The Mudcat Café TM
Thread #86832   Message #1620387
Posted By: Grab
05-Dec-05 - 09:49 AM
Thread Name: Wow! Read This About Wikipedia
Subject: RE: Wow! Read This About Wikipedia
As far as "required corrections" goes, do it yourself! ;-) This guy could have fixed the entry himself. As a backstop position, he could have contacted the admins and said "I don't know how to fix it myself, so please can you do it?"

As far as "someone's head on the block", if this muppet had really cared then he *would* have got himself a court order against Bell South; Bell South *would* have given him chapter and verse on whoever it was; and he'd then be at liberty to start proceedings against whoever it was. He calls it a "remote possibility" - in fact it's 100% solid incontrovertible fact, because it's happened several times before. The whole reason they need a court order first is that ISPs were originally handing over info on their customers (name, address, DOB, SSN, etc.) to pretty much anyone who contacted them, and that was plainly unworkable.

So in short, if you're looking for a culpable entity for websites, the system is in place today, and it works!!! That's why I say this guy was only in it for self-publicity - had he cared in any way about following any path towards solving this, he could have done so. Instead he writes a bitchy editorial. That's a very English solution, bitching about things instead of solving them. ;-) But I'd expect more from a self-confident American, especially an American who's supposedly been smart enough to be in the US government, set up some lobbying foundation, and be a journalist.

For health advice and legal information, I'd use Wikipedia as a first point of reference, but I wouldn't assume it's authorative. As a volunteer-led effort, with varying qualities of volunteers, that would be stupid. However, I would be prepared to use it as a preliminary reference, and I would expect the links to point to more detailed (and official, if necessary!) points of reference. Legal-wise, for example, citing specific parts of the US Constitution for US legal issues would be a good start. If I was concerned, I'd also check the history of the information on that page and see what's happened over the last few edits, in case it's been vandalised.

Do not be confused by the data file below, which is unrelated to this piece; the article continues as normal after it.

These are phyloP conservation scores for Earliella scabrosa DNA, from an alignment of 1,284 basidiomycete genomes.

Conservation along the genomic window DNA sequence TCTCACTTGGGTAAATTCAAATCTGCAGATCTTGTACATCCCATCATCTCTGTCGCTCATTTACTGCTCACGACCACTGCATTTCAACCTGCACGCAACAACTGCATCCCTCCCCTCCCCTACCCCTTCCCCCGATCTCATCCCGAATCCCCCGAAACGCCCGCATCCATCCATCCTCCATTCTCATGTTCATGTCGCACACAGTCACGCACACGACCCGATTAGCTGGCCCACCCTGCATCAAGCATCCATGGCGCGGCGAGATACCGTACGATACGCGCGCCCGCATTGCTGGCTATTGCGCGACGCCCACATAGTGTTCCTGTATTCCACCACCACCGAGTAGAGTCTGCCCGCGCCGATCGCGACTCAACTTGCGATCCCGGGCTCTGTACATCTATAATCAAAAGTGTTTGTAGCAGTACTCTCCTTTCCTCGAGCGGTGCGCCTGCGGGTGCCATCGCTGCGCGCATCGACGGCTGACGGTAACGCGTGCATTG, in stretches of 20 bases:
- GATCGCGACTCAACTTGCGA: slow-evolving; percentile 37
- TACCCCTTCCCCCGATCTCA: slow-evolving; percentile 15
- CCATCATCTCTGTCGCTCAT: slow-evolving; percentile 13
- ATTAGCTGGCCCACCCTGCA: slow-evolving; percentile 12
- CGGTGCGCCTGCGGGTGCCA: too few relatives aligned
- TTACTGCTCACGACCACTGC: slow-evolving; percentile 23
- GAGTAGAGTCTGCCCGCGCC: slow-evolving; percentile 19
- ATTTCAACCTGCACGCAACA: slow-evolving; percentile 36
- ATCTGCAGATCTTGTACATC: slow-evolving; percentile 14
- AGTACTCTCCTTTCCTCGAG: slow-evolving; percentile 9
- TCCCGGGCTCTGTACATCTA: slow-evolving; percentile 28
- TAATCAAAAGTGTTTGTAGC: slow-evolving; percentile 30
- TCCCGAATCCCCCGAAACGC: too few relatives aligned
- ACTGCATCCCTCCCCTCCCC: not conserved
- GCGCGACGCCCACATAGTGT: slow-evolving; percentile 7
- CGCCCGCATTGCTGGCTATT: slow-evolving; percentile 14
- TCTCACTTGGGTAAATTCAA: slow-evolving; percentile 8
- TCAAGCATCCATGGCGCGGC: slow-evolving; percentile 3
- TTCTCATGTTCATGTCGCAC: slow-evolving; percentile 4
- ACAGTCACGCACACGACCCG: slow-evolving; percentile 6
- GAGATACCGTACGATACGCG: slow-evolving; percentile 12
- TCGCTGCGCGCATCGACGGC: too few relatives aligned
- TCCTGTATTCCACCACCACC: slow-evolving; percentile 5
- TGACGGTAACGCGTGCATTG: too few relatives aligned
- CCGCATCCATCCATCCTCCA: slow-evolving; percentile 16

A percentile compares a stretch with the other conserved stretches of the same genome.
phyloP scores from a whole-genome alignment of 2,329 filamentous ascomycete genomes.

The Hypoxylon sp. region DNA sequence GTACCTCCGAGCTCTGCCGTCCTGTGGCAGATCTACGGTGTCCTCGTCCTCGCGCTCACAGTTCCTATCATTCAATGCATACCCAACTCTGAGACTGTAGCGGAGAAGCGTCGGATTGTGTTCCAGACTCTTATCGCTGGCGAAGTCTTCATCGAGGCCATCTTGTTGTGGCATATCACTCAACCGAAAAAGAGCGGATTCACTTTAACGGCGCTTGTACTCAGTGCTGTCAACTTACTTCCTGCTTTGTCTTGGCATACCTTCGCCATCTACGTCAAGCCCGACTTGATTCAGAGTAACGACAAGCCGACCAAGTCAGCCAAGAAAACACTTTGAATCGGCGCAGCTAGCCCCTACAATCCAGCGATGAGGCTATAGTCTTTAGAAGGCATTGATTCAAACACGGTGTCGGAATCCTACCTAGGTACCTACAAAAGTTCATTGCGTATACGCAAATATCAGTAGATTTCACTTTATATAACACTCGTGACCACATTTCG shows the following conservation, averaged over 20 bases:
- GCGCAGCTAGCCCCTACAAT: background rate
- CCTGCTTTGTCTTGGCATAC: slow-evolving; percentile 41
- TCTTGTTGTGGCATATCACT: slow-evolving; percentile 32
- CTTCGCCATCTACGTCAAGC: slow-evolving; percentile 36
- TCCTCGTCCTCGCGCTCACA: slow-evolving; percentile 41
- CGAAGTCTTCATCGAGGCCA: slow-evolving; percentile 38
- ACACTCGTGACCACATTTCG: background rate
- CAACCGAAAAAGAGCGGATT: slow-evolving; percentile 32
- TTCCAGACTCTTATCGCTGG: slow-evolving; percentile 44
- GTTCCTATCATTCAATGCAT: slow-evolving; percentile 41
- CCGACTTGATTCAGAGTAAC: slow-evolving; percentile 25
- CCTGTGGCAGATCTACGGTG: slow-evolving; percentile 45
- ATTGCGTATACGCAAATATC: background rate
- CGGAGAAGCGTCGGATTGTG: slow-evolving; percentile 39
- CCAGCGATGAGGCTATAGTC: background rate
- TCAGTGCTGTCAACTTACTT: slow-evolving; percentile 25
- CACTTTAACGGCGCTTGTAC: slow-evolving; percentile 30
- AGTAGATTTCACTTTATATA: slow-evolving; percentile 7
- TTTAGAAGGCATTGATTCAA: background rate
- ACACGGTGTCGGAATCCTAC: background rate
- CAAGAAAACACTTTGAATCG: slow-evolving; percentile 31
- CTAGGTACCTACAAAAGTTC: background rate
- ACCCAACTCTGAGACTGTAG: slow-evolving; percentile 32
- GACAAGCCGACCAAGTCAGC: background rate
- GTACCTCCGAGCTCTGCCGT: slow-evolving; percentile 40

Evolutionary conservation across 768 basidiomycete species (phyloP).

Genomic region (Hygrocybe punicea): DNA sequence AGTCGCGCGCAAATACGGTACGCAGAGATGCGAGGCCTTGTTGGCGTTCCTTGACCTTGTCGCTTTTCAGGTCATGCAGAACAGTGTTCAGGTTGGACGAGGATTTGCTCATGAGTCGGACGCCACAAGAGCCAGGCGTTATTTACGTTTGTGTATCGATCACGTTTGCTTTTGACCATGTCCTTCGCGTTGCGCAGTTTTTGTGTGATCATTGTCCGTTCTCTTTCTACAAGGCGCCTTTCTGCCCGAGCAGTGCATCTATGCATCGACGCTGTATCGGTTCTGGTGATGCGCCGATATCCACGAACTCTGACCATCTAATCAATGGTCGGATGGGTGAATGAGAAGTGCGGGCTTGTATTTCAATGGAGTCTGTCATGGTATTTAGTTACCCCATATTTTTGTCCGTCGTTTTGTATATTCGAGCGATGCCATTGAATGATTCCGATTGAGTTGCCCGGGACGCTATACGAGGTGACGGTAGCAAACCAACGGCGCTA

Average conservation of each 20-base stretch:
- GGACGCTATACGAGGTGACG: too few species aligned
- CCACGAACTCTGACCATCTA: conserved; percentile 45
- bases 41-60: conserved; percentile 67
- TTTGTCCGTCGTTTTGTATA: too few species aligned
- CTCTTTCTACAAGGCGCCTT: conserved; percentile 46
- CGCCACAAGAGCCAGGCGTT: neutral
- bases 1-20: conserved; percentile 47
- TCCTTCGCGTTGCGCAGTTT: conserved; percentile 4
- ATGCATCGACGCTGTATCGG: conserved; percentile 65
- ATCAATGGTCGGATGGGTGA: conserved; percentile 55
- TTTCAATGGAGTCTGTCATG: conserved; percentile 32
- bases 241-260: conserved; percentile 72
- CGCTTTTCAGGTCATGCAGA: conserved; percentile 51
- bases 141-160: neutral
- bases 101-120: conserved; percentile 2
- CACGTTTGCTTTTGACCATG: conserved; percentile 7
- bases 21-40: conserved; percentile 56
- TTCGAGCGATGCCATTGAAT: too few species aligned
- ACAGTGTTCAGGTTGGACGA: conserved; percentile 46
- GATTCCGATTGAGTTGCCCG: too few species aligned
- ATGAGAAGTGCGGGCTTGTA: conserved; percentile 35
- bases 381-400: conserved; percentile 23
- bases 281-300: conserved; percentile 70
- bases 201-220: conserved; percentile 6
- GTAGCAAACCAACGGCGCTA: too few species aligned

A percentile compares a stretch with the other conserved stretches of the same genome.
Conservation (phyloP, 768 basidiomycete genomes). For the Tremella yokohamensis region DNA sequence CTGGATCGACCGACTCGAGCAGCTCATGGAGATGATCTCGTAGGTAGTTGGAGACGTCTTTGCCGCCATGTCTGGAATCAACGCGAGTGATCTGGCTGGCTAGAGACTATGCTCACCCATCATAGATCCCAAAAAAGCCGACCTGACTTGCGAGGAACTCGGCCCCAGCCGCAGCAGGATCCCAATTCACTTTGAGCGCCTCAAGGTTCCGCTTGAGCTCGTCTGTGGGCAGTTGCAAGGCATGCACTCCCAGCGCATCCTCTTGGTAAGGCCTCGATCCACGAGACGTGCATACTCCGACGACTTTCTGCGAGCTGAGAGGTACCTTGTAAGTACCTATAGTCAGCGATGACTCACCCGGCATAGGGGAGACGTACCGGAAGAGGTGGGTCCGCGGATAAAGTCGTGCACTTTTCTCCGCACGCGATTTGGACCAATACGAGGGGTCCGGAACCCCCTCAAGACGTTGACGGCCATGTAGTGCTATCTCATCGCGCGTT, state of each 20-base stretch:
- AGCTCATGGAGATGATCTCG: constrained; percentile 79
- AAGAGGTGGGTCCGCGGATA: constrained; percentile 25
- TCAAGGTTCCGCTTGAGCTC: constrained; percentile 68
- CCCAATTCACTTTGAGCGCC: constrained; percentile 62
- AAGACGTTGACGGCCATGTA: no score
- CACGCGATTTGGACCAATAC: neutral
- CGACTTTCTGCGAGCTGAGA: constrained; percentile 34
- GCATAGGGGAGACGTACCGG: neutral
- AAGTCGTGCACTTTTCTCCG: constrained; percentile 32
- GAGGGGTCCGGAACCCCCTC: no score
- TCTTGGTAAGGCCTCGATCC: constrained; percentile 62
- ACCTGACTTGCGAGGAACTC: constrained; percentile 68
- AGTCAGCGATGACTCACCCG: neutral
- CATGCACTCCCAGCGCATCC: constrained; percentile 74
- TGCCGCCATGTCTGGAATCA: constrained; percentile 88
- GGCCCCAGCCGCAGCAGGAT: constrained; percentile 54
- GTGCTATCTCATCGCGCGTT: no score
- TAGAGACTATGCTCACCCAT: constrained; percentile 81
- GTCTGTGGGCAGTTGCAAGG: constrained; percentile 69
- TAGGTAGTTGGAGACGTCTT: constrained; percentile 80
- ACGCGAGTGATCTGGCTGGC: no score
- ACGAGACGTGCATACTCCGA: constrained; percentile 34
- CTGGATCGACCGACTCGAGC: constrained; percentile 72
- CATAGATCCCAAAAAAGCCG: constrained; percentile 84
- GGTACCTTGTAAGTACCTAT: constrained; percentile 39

People have been doing the whole "what if it was all corrupted by some troll?" thing since Wikipedia started. But Wikipedia's still going, and is still mostly worth it. There's a large number of people who keep an eye on changes in their particular areas. Less frequently visited areas (such as pages about some obscure bloke from the Kennedy administration) may get missed, but most of it is tracked pretty closely.

And if they specialised, how would they still be useful? The DT quite clearly attempted to include every piece of folk music that wasn't under copyright. It wouldn't be much use if it only included sea shanties, for instance. Similarly, an encyclopedia that doesn't provide a wide knowledge base is worthless. As far as formal reviewing goes, you're assuming an intention in the planned structure of Wikipedia which simply isn't there. And if you're smart, you use Wikipedia with that knowledge in mind.